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A number of congenital, or inherited, skin diseases can affect cats, though certain breeds, such as Himalayans are more likely to inherit skin problem than others.
The skin is considered to be the largest organs in a cat's body. It provides several key functions including temperature regulation and muscle insulation. Diseases of the skin can make a cat vulnerable to a variety of complications, including infections, pain, and cancer.
The symptoms of inherited skin diseases in cats depend on the nature and cause of the condition. Symptoms may include:
There are several types of congenital skin diseases that can affect cats.
Albinism is an example of pigment disorders that are inherited. This particular condition is rare but is associated with sun damage and skin cancer in affected cats.
Inherited Hair Loss (Alopecia)
Alopecia is a skin condition associated with hair loss. Cats with this disease may also have abnormal teeth and claws. Other problems such as infections of hair follicles are common with alopecia.
Conditions such as cutaneous asthenia, a structural defect that is associated with collagen production, can cause weak skin, poor wound healing, blood clots, and cysts. Epidermolysis bullosa syndromes can result in bleeding skin ulcers.
Porphyria is an inherited disease that affects the metabolism of the skin, which causes symptoms when the skin is exposed to light.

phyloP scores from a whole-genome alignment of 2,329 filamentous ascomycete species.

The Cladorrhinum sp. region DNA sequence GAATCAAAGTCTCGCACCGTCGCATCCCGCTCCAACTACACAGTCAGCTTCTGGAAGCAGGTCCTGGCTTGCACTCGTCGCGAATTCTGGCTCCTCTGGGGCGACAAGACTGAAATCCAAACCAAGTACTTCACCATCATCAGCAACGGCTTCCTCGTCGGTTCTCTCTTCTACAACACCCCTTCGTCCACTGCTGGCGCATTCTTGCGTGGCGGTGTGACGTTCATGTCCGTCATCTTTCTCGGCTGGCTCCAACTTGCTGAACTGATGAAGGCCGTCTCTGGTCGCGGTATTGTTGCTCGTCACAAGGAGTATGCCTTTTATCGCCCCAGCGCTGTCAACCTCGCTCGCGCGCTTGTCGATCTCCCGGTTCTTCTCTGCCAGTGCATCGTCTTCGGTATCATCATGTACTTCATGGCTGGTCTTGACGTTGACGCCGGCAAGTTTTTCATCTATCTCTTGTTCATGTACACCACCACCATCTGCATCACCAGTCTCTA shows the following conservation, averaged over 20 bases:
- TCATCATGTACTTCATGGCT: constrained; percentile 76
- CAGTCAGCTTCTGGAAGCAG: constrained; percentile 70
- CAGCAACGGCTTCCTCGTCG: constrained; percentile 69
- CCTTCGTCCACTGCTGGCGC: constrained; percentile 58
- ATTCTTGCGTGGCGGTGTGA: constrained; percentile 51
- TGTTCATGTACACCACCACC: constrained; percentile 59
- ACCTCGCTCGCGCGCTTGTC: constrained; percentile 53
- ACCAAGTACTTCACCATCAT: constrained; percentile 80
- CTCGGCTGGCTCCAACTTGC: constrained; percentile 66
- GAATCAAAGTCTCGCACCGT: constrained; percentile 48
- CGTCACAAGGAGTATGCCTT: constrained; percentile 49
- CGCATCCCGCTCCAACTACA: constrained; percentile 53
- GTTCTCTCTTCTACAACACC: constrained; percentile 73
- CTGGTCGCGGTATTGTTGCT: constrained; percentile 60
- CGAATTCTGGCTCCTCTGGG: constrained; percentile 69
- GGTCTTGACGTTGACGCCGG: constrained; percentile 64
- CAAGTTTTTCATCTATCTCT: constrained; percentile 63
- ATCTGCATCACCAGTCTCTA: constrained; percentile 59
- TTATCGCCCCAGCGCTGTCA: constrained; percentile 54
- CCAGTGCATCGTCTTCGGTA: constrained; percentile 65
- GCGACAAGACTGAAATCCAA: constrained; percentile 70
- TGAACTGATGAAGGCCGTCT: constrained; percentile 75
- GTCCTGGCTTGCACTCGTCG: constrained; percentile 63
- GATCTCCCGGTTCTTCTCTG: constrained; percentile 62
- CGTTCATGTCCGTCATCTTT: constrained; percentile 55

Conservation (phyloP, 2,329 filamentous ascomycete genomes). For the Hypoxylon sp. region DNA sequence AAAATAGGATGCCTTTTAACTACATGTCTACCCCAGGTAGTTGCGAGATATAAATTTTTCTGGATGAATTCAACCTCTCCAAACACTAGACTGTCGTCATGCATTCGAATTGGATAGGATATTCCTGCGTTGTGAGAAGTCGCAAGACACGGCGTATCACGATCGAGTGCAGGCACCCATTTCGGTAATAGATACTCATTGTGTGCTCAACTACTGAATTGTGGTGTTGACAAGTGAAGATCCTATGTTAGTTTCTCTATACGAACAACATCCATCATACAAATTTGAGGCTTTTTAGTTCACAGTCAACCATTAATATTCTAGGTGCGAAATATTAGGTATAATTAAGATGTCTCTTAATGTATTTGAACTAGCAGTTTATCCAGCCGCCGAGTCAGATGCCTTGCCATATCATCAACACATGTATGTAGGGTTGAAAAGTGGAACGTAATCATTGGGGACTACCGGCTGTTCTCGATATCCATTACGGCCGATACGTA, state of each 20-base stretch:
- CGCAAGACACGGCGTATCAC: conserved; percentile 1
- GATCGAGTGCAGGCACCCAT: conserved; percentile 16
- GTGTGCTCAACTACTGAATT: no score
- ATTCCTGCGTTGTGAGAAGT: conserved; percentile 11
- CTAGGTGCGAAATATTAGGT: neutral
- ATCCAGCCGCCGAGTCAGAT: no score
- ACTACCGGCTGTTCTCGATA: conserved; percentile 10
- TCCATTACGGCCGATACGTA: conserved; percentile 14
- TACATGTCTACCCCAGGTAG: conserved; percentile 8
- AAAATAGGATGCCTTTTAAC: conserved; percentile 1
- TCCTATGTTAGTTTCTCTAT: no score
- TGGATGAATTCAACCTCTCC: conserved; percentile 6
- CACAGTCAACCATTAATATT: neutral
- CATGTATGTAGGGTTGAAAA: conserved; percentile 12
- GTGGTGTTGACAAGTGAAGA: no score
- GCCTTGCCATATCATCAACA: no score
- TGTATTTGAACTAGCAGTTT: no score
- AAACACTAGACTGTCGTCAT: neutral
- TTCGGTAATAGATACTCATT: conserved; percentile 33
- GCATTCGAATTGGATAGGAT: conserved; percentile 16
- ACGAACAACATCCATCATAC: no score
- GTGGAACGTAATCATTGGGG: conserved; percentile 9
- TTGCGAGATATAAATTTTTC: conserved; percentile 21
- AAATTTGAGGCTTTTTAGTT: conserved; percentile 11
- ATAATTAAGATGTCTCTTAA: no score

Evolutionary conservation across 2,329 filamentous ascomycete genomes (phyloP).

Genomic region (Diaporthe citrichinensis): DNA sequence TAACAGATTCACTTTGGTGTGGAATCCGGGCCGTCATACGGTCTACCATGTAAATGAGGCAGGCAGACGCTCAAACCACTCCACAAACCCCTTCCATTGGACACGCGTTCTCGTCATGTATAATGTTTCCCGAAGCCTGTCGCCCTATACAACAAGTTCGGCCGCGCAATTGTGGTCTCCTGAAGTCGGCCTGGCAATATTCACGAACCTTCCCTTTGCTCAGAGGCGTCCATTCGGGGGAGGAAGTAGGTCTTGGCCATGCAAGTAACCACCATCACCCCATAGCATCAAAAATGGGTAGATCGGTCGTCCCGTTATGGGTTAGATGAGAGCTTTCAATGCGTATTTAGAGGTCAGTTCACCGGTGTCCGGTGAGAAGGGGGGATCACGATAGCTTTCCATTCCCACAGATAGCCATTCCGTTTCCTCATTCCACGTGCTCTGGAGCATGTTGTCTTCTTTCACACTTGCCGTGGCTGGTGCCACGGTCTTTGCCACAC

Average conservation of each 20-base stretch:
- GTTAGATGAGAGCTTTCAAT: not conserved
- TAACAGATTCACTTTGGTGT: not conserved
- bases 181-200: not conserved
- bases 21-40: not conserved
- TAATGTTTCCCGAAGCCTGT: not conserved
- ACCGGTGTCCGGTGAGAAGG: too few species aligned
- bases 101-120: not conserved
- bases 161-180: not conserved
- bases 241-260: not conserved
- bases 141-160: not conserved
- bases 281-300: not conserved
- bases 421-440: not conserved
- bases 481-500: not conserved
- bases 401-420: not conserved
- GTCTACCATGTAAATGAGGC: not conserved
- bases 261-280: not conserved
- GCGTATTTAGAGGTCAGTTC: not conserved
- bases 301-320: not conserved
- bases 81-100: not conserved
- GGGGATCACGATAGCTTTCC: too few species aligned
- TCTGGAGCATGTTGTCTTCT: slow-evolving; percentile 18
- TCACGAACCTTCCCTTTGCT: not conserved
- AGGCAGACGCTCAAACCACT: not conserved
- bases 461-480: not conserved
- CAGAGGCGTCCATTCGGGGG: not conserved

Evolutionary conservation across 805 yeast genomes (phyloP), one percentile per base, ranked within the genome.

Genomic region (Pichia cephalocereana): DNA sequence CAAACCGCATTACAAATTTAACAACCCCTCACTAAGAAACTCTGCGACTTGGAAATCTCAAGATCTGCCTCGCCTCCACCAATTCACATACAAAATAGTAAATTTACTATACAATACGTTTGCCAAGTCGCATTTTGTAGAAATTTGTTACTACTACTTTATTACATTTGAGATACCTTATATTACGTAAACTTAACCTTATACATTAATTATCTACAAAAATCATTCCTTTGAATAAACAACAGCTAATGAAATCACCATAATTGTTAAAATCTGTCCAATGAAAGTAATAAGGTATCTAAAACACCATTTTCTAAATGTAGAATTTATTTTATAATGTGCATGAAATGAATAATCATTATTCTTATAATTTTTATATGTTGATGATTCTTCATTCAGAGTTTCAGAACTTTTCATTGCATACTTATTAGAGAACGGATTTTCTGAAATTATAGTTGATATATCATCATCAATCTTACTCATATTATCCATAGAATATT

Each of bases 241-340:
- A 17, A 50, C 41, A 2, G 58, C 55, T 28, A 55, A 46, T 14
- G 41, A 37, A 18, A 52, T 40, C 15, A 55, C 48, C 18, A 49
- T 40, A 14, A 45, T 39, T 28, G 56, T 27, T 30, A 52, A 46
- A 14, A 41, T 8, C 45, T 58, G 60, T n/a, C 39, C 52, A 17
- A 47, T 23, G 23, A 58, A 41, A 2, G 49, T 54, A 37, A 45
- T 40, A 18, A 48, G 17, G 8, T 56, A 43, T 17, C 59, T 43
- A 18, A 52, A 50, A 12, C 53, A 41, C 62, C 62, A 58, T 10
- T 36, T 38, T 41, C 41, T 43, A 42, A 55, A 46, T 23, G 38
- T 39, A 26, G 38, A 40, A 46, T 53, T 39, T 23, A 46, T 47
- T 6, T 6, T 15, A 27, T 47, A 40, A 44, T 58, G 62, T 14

The most common cause of inherited skin diseases in cats is breed disposition. Himalayans and Main Coon are most often affected by these types of skin disorders. Other factors include the lifestyle of the cat. Outdoor cats are more likely to suffer serious effects of inherited skin conditions. Indoor cats live in a more controlled environment and often have less severe symptoms.
The diagnosis of inherited skin conditions in cats begins with the doctor obtaining a detailed medical history from the cat's owner. The doctor may ask if there are any pre-existing medical conditions or if the cat takes any medications daily. Other important information includes the date of symptom onset and if the cat has had any recent changes in behavior.
After taking a history, the doctor will take vital signs such as heart rate, respiration rate, weight and temperature. He will draw blood for a CBC, electrolyte count, and a chemical profile. A urine sample may be obtained for examination, as well. The veterinarian will examine the cat's skin to determine the cause of the condition and may take a culture of the skin for examination under a microscope.
The treatment for inherited and congenital skin conditions in cats depends on the diagnosis and cause of the condition. In many instances, doctors begin by treating symptoms such as itching, which may help clear up ulcers and skin lesions that develop from scratching. If ulcers or lesions are severe, the doctor may drain the affected areas. An antibiotic is then prescribed to ward off or treat bacterial infections. Topical creams may be used to treat fungal diseases, as well. If inflammation is causing skin symptoms and itching, the condition may require treatment with steroids. These medications work by reducing inflammation, but are typically used for short periods of time due to the side effects that can occur with this type of medicine.
The length of recovery from inherited skin diseases depends on a variety of factors. Some inherited conditions require ongoing monitoring and management of symptoms. Cats placed on steroids or antibiotics will continue to be monitored for several weeks by their veterinarian. It is important for owners to report any changes or worsening in their cat’s condition to their doctor at once. Many inherited skin conditions are manageable with maintenance medications.
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